Many plants, called C-4 plants, in warm areas use a different strategy to fix carbon dioxide. This strategy involves first fixing the carbon dioxide in specially arranged mesophyll cells using a seperate cycle and then transferring the carbon dioxide to cells where the normal Calvin cycle happens. The function of this arrangement is to isolate the cells where the Calvin cycle takes place from the high concentration of oxygen that interfere with the enzyme involved in carbon fixation.
Comparison of C-3 and C-4 plant structures.
The diagram shows on the left a typical C-3 plant with a Kranz or C-4 plant on the right. Kranz is German for wreath and refers to the wreath like arrangement of the mesophyll cells that specialize in the light reaction around the vascular bundle. In C-3 plants this mesophyll is arranged in a columnar layer that is called palisade mesphyll. In C-4 plants carbon dioxide is actively pumped into the mesophyll cells and fixed to a three carbon compound. The now four carbon compound is sent to the bundle sheath cells where the C-4 compound gives up the carbon atom to the normal Calvin-Benson cycle.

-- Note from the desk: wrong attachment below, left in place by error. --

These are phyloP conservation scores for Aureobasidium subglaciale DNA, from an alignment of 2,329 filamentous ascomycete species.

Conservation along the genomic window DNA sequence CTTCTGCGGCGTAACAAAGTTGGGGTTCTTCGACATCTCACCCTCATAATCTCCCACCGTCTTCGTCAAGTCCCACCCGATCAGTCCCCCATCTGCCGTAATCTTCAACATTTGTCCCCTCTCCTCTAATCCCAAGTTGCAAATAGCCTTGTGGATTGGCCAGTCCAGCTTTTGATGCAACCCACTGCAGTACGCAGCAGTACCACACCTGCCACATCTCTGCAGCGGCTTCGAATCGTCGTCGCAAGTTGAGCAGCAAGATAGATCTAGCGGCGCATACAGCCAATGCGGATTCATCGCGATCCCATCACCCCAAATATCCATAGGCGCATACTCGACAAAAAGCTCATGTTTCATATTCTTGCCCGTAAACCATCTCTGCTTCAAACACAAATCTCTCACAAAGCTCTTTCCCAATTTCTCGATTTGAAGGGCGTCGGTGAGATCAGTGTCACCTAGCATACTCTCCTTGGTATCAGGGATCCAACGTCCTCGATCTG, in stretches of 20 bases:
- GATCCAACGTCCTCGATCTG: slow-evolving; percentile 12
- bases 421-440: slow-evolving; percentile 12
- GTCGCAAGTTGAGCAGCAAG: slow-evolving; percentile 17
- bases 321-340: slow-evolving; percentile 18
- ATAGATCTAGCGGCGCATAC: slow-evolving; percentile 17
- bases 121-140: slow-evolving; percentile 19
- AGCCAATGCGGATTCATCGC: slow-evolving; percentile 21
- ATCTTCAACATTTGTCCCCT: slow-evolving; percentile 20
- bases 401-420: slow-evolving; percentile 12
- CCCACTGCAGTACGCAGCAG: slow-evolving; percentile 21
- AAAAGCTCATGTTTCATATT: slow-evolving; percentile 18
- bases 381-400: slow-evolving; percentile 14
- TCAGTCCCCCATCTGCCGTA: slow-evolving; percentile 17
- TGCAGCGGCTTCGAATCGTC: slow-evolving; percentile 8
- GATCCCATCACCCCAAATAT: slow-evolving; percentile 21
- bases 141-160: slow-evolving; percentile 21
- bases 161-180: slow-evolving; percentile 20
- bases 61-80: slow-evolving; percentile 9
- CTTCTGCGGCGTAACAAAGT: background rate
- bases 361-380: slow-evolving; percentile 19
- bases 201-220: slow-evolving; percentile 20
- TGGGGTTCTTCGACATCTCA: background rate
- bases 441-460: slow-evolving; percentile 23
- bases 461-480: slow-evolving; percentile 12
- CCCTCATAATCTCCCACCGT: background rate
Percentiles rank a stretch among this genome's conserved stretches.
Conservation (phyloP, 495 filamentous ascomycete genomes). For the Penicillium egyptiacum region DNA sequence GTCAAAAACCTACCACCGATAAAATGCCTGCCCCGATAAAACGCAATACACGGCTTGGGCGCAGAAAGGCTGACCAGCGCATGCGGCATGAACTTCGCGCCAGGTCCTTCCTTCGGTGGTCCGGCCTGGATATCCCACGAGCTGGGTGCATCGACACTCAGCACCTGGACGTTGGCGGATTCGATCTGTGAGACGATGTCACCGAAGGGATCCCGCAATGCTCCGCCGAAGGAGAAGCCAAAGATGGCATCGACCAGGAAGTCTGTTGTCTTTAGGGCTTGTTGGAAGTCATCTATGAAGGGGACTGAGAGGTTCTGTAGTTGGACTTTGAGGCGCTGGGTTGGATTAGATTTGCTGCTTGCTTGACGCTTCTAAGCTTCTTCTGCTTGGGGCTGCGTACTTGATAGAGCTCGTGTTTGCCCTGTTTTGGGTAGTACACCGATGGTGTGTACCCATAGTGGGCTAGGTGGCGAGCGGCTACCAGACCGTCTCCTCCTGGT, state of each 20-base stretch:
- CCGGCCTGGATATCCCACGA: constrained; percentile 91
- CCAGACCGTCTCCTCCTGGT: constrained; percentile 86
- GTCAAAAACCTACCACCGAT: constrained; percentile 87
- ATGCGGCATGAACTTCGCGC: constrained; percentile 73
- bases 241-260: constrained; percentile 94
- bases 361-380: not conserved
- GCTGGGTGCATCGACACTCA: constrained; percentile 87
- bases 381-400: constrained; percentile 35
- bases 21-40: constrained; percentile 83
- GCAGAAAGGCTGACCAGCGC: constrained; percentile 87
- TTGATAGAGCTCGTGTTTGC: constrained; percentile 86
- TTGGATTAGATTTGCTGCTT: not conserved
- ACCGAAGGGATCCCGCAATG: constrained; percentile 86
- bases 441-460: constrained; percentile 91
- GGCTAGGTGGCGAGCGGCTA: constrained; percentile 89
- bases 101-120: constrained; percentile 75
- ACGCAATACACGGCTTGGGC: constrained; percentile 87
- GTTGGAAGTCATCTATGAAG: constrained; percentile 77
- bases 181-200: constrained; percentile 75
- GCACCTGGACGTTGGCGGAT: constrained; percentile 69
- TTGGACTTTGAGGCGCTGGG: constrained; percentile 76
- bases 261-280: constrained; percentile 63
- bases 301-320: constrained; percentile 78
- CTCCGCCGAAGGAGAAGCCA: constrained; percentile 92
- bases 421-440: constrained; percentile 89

Advantages C-3 vs C-4. In warm climates C-4 plants have an advantage because during the day they can keep their stoma closed thus conserve water. The C-4 adaptation allows oxygen to build up to much higher levels without seriously affecting the rate of carbon fixation. In cooler climates, C-3 plants have the edge because it takes less energy for them to fix carbon dioxide.
pgd revised 2/17/01